Carlsruhe [now Karlsruhe]: Christian Gottlieb Schmieder, 1774. Later Printing. Hardcover. A Very Good to Very Good+ copy of this (likely reprint edition) in the Publisher's original boards and wearing the RARE PUBLISHER'S ORIGINAL BINDERY DUST JACKET in Very Good condition and being a volume in the collection of the best German prose Writers and Poets. Tenth Part: Christian Fürchtegott Gellert's Life] Sammlung der besten Deutschen prosaischen Schriftscheller und Dichter. Zehnter Theil: Gellerts Leben [Collection of the best German prosaic fonts and poets, the tenth part: Geller's life.] The volume remains in the Publisher's original boards and wears the RARE PUBLISHER'S ORIGINAL BINDERY DUST JACKET in Very Good or better condition; being a volume in the collection of the best German prose Writers and Poets. Tenth Part: Christian Fürchtegott Gellert's Life] Sammlung der besten Deutschen prosaischen Schriftscheller und Dichter. Zehnter Theil: Gellerts Leben [Collection of the best German prosaic fonts and poets, the tenth part: Geller's life]. The volume is bound in contemporary three-quarter vellum with pastepaper-covered boards, unlabeled. The binding is only lightly worn and shows some foxing and residue from the jacket, mainly along the spine. The two-piece bindery jacket with handwritten spine labels is complete and underlaid with contemporary printers' scrap. The scrap looks to be from the 1740-60s but we have not been able to determine the date to a certainty. The volume has a folding frontispiece and the front free endpaper has been torn away and is not present. There is a long tear in the second folding plate, but it remains lightly attached. at the top of its inner side. Not only is this a notable work, but this copy is of HISTORICAL SIGNIFICANCE in that it wears its EXCEEDINGLY RARE ORIGINAL BINDERY DUST JACKET. In Mark Godburn's excellent work titled "Nineteenth-Century Dust-Jackets" published by Oak Knoll Press in the US and by Private Libraries Association in the UK, Godburn states: "In Germany in the late eighteenth and nineteenth centuries, some binders produced flap-style jackets that combined elements of hand- and machine-work. At least half a dozen examples survive, all sharing the same characteristics. They were all made of two pieces of paper pressed together, with marbled or pastepaper and contemporary printer's scrap underneath. They all were well cut, all folded with three flaps at each end, and all issued over plain or marbled boards, in some cases using the same paper as the binding." In further discussing the evolution of dust jackets, Godburn states: "Bindery jackets would not have been recorded in publishers' records, and may not always have been itemized in binders' records either. And since such dust jackets survived even less often than printed ones, the impression left decades later often was that no jackets had been issued at all. Sometimes the only surviving evidence that jackets were issued on a particular book is offsetting on the endpapers from the jacket flaps, although the flaps did not always leave a mark." Thus, we have here a notable book in an absolutely RARE BINDER'S DUST JACKET, something most collectors well never see outside a museum or another collector's library, much less ever own. Both the book and dust jacket are in Very Good or better condition. This is certainly a RARE copy and a RARE BOOK that tangibly illustrates a part of book history. A RARE OPPORTUNITY for the book collector as well as for a museum or University collection. An EXCEEDINGLY RARE ITEM AND AN AMAZING SURVIVAL.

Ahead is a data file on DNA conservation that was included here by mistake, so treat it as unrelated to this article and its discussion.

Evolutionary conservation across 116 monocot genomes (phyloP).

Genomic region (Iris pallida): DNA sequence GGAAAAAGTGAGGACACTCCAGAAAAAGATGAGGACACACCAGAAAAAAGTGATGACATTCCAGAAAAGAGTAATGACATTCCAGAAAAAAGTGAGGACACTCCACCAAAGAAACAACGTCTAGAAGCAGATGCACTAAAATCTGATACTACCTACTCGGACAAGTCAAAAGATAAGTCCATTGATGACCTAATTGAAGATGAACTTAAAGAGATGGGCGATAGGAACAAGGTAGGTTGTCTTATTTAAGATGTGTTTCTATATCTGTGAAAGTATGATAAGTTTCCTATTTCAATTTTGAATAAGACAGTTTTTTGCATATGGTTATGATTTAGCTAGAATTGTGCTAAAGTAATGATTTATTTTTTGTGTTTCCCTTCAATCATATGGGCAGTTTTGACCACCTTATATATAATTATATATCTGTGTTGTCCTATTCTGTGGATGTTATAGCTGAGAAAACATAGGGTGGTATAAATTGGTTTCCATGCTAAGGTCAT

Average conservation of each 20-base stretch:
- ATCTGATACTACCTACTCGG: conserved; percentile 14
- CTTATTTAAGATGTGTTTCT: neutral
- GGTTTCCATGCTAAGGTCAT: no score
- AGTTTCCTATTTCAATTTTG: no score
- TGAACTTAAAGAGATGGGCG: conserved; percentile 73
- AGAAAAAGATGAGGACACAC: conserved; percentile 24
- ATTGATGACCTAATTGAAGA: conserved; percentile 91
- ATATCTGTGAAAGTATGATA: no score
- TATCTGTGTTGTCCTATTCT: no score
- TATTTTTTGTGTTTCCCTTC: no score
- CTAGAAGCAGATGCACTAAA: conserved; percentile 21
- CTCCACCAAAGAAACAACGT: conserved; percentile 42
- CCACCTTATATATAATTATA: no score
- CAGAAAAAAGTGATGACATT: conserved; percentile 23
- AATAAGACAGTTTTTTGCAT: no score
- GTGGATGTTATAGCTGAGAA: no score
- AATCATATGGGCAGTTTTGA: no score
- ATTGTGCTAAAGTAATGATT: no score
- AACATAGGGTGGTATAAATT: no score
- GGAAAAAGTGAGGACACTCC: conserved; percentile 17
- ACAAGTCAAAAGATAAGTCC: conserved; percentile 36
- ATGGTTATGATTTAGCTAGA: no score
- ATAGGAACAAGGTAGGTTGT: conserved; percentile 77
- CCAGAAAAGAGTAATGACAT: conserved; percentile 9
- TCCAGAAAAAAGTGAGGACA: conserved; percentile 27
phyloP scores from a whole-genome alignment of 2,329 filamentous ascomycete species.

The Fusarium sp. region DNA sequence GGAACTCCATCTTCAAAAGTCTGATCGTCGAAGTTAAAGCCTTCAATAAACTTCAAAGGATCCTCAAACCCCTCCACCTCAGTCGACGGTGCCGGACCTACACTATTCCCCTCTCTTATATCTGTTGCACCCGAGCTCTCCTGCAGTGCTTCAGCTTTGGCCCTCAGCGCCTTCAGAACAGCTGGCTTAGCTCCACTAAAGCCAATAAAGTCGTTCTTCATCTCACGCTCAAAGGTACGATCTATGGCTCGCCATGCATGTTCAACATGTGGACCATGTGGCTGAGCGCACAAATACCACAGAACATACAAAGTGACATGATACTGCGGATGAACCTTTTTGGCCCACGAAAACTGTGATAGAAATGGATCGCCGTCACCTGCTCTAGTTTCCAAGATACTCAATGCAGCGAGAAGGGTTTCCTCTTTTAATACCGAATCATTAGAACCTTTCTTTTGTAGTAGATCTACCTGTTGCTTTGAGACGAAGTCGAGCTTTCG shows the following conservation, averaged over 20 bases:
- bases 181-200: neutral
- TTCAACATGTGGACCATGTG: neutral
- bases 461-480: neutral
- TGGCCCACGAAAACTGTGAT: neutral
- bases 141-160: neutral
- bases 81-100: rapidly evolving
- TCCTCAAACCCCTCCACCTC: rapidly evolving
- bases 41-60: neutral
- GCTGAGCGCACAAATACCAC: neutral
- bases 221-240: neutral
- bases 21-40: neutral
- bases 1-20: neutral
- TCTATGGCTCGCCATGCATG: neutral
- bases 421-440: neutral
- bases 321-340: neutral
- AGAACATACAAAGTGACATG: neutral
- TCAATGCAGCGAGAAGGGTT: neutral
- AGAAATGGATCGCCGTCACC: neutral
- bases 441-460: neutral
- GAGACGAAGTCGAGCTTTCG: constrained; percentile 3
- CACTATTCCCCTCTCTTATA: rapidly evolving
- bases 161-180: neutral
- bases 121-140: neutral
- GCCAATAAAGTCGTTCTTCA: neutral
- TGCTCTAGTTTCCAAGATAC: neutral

[From Wikipedia: Christian Gottlieb Schmieder
Christian Gottlieb Schmieder ( December 20 , 1750 in Stuttgart – June 5 , 1827 in Karlsruhe ) was a bookseller and one of the most famous German reprinters in the second half of the 18th century.
Christian Gottlieb Schmieder was the son of Johann Jakob Schmieder, a valet to Duke Karl Eugen of Württemberg . At the age of 20 he moved to Karlsruhe, where he worked as a factor in a Karlsruhe printing works before marrying Christina Katharina Wirsum (1746-1817), the heiress of a Karlsruhe bookshop, on July 23, 1771. Cotta had founded this bookstore, which he had managed by his son-in-law Max Wirsum until he died in 1750. At the latest after his marriage, Schmieder took over the Cotta'sche bookshop. Shortly thereafter, Schmieder began to set up a publishing house on this basis and published his first book, which was not yet a reprint.
Not only did the young publisher probably lack the capital and a printing shop, but also the situation on the book market at the time prompted Schmieder to focus on another branch of the book trade in 1773. The disputes between the imperial book trade and the Saxon publishers, which culminated in the Electoral Saxon Mandate of 1773, formed an ideal entry point for the up-and-coming publisher from southern Germany to earn money with reprints.]
His "collection of the best German prose writers and poets", which he began printing in 1774 with an imperial privilege , triggered a wave of complaints against the reprinter from the original publishers and authors, including Philipp Erasmus Reich and Georg Joachim Göschen , while his reprints were well received by the public for a much lower price.
After decades of unsettled business activity in his company, Schmieder ended his bookselling activity shortly after 1808 before accepting a position as ministerial clerk. Christian Gottlieb Schmieder died on June 5, 1827 at the age of 77.]. Very good + / very good +. Item #3772